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NCLB Outrages

Mississippi improves a poor report card

Ohanian Comment: Lesislators paying more attention to schools? Be careful what you wish for.

Is it unreasonable to expect a reporter to ask a question or two?

  • Why is Princeton Review described only as "New York-based Princeton Review"--as though it had legitimacy as a research institution?


  • Why is Education Commission of the States not given any descriptor at all, no clue as who they are, what they do?


  • Why, when mentioning that five of 11 states that have received the federal stamp of approval on their NCLB plans are Southern, does the reporter not ask if this says even more about NCLB than it does about Southern states?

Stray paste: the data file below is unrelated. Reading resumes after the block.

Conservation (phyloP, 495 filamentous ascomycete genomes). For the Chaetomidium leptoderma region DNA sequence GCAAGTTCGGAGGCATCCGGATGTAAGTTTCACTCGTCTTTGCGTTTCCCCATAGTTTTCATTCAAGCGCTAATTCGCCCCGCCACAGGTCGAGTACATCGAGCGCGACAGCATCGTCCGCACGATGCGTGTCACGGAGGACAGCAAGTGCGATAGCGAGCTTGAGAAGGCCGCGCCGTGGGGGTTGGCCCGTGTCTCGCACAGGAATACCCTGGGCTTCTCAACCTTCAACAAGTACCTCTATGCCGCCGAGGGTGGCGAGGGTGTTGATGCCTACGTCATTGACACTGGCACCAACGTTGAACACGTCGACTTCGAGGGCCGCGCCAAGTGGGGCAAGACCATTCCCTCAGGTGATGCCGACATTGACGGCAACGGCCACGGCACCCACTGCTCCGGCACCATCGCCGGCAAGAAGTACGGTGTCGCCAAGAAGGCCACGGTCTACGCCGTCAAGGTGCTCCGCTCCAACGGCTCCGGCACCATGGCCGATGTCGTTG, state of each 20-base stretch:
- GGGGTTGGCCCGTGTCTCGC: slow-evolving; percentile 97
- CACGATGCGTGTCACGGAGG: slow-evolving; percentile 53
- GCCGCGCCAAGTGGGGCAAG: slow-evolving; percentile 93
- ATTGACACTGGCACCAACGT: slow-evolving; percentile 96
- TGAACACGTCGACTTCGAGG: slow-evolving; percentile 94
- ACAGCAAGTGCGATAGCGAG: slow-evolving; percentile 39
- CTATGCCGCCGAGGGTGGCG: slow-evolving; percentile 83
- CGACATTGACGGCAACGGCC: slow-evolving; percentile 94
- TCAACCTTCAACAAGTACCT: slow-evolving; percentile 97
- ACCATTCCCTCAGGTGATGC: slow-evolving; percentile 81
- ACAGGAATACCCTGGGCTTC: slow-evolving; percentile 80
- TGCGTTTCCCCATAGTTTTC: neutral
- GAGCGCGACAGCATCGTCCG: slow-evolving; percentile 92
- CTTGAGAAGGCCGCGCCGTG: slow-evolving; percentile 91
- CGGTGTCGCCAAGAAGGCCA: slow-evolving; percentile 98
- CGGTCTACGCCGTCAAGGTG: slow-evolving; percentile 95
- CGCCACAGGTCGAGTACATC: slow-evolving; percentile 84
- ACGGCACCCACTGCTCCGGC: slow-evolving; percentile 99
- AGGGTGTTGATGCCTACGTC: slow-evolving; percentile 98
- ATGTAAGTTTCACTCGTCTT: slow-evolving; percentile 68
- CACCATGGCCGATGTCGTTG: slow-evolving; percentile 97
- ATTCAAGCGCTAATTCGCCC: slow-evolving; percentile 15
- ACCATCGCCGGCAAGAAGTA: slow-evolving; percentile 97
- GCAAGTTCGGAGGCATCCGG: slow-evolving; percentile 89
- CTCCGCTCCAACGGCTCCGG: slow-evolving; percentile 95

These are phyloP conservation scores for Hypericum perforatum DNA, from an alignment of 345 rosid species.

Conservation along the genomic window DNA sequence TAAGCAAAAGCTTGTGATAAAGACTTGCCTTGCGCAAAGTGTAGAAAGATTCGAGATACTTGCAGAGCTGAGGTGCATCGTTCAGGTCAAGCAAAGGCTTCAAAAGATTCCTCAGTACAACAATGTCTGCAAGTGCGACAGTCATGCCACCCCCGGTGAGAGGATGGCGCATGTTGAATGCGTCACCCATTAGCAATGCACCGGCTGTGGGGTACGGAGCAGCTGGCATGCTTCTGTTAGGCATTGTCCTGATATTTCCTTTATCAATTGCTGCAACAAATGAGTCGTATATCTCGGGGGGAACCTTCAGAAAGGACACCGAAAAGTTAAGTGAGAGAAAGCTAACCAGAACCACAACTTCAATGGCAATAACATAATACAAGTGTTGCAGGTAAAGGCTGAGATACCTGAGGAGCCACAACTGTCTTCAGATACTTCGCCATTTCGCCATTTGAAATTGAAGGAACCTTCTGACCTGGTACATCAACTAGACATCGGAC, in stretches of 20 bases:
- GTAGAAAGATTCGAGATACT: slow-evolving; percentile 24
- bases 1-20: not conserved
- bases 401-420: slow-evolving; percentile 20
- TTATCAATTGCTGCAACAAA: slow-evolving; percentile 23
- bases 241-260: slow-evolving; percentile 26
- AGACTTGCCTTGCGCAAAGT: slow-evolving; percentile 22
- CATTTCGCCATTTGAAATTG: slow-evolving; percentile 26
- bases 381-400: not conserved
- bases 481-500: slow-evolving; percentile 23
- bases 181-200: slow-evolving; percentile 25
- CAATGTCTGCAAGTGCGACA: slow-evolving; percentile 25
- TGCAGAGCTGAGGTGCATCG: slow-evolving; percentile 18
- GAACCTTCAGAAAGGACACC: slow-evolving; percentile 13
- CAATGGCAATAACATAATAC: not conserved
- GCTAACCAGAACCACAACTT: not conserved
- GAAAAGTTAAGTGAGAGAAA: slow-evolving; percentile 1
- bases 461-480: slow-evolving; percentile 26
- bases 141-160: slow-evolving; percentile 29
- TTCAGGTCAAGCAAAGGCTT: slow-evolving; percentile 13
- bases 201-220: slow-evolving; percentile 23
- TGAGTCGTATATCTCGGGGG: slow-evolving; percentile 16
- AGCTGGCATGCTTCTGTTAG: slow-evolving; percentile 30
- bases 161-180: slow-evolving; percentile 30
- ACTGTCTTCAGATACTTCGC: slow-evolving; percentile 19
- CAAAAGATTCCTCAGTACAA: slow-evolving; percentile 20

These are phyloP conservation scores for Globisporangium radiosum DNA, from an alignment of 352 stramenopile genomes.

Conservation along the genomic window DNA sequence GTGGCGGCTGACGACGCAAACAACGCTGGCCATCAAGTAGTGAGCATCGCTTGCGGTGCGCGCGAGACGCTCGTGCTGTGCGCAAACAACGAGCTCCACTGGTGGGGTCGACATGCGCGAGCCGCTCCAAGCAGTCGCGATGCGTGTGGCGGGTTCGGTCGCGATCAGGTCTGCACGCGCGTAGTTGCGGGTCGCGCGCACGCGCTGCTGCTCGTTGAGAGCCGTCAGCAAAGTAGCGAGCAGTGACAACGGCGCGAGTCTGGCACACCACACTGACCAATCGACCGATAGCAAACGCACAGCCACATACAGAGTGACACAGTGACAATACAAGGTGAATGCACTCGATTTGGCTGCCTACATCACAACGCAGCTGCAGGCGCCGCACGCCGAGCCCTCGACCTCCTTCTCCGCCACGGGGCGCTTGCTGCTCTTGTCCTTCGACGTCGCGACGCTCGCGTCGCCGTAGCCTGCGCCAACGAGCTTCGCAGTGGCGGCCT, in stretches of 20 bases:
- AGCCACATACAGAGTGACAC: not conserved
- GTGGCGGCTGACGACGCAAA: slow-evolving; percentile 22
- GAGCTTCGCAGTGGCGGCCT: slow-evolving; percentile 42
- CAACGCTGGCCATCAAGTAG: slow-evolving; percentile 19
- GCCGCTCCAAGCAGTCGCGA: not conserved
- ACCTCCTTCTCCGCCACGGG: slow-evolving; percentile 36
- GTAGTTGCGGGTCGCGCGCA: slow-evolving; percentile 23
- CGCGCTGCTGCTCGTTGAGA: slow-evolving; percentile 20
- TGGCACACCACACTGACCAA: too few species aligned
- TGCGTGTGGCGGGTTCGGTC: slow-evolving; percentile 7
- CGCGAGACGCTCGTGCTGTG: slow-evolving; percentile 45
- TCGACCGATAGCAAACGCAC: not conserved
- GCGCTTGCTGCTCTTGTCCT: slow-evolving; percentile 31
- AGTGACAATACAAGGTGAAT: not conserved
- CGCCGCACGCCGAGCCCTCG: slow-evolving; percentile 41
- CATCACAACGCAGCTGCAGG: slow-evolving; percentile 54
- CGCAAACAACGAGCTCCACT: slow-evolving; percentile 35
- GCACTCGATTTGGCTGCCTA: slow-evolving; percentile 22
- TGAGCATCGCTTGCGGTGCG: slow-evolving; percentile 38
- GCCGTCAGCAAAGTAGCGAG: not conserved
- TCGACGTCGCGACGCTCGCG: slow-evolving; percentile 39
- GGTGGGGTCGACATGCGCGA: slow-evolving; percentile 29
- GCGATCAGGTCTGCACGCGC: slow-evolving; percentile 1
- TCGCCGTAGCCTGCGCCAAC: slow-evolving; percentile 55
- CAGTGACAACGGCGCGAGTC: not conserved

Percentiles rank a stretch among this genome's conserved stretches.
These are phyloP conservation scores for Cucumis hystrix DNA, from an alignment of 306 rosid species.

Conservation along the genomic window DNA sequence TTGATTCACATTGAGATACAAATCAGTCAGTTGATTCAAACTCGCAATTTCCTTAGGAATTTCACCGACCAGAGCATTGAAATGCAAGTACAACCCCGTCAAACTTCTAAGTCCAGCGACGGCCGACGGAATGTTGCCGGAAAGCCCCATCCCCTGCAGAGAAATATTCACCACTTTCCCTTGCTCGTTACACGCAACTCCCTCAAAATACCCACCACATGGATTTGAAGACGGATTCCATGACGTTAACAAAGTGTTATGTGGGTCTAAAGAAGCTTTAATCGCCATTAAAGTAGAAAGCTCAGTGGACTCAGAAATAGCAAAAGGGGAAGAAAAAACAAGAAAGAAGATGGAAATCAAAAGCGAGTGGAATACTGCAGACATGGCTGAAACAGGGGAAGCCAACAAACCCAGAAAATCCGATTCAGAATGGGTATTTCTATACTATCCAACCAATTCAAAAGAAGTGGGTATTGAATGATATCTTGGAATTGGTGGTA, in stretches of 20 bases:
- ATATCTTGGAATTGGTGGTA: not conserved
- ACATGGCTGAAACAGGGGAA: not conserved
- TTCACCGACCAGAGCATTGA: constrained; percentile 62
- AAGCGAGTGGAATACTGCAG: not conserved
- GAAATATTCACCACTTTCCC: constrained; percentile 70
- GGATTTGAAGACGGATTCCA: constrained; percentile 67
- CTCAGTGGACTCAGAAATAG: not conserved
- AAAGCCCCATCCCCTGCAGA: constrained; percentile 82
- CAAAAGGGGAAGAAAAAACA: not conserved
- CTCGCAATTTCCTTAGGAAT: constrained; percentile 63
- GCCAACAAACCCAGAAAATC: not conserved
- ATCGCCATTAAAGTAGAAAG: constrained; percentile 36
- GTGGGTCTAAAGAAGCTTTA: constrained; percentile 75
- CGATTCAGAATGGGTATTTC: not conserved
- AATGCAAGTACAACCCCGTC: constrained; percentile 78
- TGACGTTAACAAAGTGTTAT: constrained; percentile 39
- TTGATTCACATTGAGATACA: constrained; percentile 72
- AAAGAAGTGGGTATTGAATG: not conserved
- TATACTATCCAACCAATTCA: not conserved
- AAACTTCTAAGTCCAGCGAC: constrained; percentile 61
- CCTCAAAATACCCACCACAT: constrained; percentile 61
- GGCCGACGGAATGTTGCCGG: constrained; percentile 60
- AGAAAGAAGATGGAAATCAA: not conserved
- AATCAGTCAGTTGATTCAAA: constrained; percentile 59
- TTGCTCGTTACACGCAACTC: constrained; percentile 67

• And more. Lots more.


  • by Marjorie Coeyman

    . . .
    Today there are those who dare to hope that, as Mississippi schools improve, so will the racial balance.

    Since 2000, former Netscape president and native Mississippian Jim Barksdale has poured millions of dollars into a reading initiative to help students at 78 of the state's poorest schools. Many schools have since seen a bounce in reading scores. And of those 78 schools, 36 percent also saw an increase in white enrollment between the 2001 and 2002 school years.

    The question Mississippi voters have to ask themselves when they think about their state's schools, Musgrove says, is: "Will our children have to leave our state to find jobs?" Fixing local schools, he says, "is our chance to improve quality of life." . . . .

    NOTE: The Christian Science Monitor does not allow posting of complete articles. For the rest of this one, go to the hot link below.

    — Marjorie Coeyman
    Mississippi improves a poor report card
    Christian Science Monitor
    June 3, 2003
    http://www.csmonitor.com/2003/0603/p14s01-lepr.html


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